New Therapies for Rare Mutations

Recently, the FDA approved new treatments for patients with CCA whose tumor has an FGFR2 gene fusion, as well as a new treatment for patients with CCA and an IDH1 mutation. Genomic testing makes it possible to determine which patients have either alteration in their cancer, which can guide the choice of the targeted therapy for the individual patient.

Genomic research is also enabling scientists to develop targeted therapies that can help patients with cancer, regardless of where the tumor is located. These so-called pan-tumor treatments are prescribed based on the genomic alterations in the tumor, which are allowing researchers to bring new treatments to many rare cancers faster than before.

Credit: Foundation Medicine, Inc.

Neurotrophic receptor tyrosine kinase (NTRK) fusions are another type of rare malignant genomic alteration that occurs when 2 genes fuse together. These changes can cause normal cells to become cancerous anywhere in the body, including the breast, thyroid, and colon.5

Less than 1% of cancers overall have an NTRK fusion, but the prevalence can vary greatly by cancer type. In several rare cancers, such as secretory breast cancer and infantile fibrosarcomas, more than 90% of patients have an NTRK fusion. But more common cancers, such as colorectal cancer and invasive breast cancer, rarely have an NTRK fusion (less than 1% of cases).6,7

A tissue-based or blood-based genomic test makes it possible to identify patients whose cancer has an NTRK fusion. For those patients, FDA-approved therapies that target NTRK fusions may offer important treatment options, regardless of the cancer’s location.

Genomic information can also reveal critical insights beyond the specific gene mutation. For example, using broad genomic testing that looks at a large number of genes, researchers identified a genomic signature called tumor mutational burden (or TMB) that measures the overall number of mutations in a patient’s cancer rather than in a specific mutation.

Using an FDA-approved genomic test to determine the level of TMB, doctors are now able to prescribe an FDA-approved immunotherapy that treats cancer by harnessing the power of the immune system, to patients with high TMB levels, regardless of their tumor type or location. For some patients with a rare cancer, the discovery of this actionable genomic signature has opened a door to this innovative treatment that may otherwise have remained closed.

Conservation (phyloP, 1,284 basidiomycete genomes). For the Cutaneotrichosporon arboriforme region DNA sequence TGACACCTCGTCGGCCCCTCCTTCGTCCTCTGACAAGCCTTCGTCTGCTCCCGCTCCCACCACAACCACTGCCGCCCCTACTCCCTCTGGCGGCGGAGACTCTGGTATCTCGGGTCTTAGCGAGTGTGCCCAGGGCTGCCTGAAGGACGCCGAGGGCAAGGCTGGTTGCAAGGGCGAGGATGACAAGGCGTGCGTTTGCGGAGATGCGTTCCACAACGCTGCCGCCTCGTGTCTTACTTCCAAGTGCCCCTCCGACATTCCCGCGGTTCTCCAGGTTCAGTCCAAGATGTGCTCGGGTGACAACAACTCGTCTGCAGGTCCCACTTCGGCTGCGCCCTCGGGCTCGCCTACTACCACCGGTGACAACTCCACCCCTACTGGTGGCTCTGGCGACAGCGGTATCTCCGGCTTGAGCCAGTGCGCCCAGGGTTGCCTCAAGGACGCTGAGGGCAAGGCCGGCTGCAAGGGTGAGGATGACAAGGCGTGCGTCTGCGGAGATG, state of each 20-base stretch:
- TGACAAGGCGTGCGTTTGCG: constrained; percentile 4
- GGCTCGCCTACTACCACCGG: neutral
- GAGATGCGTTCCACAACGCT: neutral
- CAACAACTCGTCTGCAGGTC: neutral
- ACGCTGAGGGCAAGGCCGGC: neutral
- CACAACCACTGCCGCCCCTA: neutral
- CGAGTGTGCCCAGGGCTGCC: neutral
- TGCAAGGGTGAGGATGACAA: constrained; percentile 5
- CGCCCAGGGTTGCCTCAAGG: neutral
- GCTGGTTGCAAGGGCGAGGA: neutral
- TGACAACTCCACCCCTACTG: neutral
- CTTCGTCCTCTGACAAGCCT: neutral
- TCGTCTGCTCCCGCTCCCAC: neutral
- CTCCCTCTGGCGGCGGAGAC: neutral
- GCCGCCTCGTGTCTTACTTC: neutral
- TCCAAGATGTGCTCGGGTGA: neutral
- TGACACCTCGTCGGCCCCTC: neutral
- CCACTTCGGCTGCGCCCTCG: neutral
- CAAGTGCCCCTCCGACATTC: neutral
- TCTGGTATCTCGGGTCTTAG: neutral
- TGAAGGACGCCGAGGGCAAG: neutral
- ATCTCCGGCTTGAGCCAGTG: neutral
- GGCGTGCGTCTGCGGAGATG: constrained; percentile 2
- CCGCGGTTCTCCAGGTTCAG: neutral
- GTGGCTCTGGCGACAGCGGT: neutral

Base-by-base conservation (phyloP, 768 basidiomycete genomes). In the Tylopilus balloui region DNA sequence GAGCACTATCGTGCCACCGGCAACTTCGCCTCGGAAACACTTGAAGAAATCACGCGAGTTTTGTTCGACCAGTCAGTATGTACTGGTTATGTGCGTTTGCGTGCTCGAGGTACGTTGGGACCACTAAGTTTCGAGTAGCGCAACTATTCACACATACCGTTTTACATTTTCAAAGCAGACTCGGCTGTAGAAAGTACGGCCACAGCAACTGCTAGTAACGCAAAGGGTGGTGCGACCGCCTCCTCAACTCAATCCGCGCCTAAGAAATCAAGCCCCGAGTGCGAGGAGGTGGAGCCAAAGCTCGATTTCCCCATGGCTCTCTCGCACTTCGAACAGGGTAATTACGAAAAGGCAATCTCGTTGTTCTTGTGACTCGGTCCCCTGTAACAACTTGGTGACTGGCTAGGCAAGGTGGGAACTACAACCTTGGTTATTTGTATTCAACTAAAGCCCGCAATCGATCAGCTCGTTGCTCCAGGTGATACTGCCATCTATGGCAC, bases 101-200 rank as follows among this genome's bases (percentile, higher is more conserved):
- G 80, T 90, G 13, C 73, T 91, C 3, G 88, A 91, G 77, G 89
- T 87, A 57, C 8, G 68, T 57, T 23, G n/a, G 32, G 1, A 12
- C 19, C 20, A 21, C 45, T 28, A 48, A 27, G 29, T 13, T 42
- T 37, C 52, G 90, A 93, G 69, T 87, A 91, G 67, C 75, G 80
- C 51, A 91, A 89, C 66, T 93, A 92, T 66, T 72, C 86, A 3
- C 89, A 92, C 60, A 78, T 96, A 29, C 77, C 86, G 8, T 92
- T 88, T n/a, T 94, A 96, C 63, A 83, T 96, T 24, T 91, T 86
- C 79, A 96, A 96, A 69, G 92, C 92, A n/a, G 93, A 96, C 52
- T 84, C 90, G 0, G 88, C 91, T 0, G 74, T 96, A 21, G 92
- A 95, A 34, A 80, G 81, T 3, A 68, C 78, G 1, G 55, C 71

Genomic Testing Is Key

As these examples show, genomic research has yielded profound changes to the treatment of rare cancers.

A critical driver of this progress is genomic testing, which gives doctors information to help their patients with rare cancer get the best treatments today, and contributes to the growing body of data being used to drive forward advancements in research for tomorrow.

To ensure access to the best treatment for patients with rare cancer now, as well as the accelerated development of future treatment options, it is imperative that all patients with cancer have access to genomic testing.

References

  1. DeSantis CE, Kramer JL, Jemal A. The burden of rare cancers in the United States. CA: A Cancer Journal for Clinicians. 2017;67(4):261-272.
  2. National Cancer Institute. Rare cancers of childhood treatment (PDQ)–health professional version. Updated February 10, 2021. www.cancer.gov/types/childhood-cancers/hp/rare-childhood-cancers-pdq.
  3. American Cancer Society. Key statistics for bile duct cancer. Updated July 3, 2018. www.cancer.org/cancer/bile-duct-cancer/about/key-statistics.html.
  4. Pellino A, Loupakis F, Cadamuro M, et al. Precision medicine in cholangiocarcinoma. Translational Gastroenterology and Hepatology. 2018;3(7):40.
  5. NTRKers. NTRK gene fusion cancer. https://ntrkers.org/ntrk-fusion-cancer/.
  6. Forsythe A, Zhang W, Strauss UP, et al. A systematic review and meta-analysis of neurotrophic tyrosine receptor kinase gene fusion frequencies in solid tumors. Therapeutic Advances in Medical Oncology. 2020;12:1-10.
  7. Penault-Lorca F, Rudzinski ER, Sepulveda AR. Testing algorithm for identification of patients TRK fusion cancer. Journal of Clinical Pathology. 201;72(7):460-467.

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Last modified: October 11, 2021